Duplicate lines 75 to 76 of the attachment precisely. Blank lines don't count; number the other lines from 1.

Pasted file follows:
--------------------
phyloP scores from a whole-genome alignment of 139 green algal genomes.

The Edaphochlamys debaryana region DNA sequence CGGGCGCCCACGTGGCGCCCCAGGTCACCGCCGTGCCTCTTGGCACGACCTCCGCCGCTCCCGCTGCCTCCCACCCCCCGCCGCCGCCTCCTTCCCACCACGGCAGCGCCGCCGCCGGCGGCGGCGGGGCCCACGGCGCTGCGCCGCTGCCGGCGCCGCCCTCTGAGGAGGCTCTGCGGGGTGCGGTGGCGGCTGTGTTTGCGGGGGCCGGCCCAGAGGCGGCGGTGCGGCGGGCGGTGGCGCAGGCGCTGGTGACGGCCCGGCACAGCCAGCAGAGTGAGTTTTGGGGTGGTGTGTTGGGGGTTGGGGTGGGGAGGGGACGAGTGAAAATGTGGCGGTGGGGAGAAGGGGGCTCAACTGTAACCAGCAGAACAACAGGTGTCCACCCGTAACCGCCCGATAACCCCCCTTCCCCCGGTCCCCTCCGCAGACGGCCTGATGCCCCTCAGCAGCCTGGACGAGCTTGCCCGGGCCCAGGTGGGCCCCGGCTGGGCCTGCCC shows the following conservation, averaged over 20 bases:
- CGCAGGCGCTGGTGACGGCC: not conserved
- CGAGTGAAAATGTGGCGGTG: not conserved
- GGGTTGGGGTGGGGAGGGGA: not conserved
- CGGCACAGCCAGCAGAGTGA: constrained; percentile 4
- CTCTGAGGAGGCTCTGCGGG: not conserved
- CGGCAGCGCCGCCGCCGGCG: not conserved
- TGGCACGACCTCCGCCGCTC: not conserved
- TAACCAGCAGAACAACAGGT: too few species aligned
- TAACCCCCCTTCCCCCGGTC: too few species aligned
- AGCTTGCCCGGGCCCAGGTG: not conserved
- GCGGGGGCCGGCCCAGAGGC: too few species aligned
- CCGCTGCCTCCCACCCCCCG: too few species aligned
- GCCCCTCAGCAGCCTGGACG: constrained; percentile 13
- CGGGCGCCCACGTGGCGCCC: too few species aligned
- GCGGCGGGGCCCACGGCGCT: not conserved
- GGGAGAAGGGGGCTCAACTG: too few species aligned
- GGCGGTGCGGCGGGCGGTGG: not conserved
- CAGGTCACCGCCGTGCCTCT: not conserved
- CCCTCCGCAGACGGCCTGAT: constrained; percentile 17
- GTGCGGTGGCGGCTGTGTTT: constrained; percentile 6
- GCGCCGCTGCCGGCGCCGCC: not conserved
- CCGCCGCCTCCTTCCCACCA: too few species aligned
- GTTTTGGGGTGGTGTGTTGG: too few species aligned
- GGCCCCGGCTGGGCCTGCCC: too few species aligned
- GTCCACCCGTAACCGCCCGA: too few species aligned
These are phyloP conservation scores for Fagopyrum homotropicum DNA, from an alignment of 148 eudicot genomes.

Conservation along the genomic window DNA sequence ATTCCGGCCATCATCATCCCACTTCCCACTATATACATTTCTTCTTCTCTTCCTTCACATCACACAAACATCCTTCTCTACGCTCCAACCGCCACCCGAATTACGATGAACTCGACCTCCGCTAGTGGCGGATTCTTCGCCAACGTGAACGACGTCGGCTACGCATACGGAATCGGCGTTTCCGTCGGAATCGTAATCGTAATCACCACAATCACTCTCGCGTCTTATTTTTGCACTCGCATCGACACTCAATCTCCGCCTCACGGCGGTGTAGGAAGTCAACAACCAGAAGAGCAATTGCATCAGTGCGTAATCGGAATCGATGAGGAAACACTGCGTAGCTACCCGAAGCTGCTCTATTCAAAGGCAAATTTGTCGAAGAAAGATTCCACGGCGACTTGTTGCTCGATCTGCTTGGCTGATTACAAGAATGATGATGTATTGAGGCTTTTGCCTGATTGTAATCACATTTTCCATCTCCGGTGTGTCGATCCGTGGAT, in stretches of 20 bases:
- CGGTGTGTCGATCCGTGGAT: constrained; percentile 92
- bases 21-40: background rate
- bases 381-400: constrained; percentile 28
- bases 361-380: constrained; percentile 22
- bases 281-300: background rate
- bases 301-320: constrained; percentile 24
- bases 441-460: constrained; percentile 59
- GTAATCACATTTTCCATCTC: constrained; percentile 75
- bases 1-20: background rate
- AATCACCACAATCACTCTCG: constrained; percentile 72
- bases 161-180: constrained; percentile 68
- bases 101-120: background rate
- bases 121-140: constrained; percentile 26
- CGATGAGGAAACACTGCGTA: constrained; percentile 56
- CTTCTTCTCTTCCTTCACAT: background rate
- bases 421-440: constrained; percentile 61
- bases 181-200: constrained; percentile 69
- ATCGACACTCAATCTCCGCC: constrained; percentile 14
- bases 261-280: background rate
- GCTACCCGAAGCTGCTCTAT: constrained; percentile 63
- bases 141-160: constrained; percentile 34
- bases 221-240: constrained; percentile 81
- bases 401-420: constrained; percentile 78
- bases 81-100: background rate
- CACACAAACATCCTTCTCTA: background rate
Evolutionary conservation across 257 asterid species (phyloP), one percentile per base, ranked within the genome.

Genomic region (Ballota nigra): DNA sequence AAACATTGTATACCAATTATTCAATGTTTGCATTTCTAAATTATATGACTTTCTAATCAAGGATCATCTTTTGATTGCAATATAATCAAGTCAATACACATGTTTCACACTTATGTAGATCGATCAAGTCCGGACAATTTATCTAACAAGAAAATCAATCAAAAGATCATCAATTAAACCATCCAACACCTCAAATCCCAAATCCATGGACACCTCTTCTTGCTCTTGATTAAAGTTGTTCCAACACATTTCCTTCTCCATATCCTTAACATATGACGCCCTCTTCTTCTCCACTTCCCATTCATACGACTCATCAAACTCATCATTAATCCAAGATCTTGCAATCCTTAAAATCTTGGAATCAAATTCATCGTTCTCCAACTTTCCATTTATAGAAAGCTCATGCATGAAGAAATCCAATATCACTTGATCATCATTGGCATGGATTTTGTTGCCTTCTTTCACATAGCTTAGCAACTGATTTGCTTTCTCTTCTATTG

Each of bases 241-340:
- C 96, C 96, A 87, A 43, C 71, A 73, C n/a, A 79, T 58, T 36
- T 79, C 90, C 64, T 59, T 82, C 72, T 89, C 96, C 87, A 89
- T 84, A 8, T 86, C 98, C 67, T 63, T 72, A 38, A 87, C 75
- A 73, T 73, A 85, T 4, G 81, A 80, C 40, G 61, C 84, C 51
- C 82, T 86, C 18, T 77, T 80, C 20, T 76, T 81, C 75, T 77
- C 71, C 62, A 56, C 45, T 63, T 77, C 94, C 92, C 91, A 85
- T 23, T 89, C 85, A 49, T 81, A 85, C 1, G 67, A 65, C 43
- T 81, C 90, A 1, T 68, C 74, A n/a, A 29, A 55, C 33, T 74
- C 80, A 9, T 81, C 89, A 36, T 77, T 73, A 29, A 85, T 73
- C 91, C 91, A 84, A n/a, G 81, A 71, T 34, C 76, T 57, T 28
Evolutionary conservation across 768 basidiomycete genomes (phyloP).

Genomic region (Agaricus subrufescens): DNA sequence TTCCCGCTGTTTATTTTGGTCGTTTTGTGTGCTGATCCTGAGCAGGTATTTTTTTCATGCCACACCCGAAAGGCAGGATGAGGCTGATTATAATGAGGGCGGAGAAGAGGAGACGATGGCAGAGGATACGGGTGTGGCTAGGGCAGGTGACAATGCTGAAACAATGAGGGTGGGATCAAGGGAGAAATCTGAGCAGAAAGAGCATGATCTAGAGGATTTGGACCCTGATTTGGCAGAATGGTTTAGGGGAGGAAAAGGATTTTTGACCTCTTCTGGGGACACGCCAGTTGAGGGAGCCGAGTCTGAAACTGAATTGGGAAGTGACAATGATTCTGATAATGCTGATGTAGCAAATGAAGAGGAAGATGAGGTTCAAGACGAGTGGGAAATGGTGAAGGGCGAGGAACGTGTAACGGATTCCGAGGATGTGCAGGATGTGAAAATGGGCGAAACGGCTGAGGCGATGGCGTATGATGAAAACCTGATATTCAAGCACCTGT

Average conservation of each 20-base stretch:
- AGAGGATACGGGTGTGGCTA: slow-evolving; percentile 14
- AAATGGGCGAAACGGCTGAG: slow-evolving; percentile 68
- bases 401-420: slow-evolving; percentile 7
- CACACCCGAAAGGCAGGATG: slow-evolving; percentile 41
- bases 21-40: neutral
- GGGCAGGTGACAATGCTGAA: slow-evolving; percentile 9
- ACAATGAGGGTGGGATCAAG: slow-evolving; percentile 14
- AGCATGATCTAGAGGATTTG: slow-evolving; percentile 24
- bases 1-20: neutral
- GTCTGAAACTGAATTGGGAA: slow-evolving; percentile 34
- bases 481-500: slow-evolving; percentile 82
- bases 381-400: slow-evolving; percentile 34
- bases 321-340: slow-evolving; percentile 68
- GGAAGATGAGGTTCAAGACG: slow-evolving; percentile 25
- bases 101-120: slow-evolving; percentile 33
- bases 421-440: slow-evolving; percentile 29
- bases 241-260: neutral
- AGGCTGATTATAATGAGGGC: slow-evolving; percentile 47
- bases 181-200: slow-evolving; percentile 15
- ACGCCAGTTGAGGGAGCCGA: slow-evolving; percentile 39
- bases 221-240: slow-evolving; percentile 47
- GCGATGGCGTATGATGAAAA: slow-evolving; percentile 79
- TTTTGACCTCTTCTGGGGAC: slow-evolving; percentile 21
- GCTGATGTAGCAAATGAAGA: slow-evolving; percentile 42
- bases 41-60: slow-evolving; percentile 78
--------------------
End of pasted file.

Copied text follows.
- bases 21-40: neutral
- GGGCAGGTGACAATGCTGAA: slow-evolving; percentile 9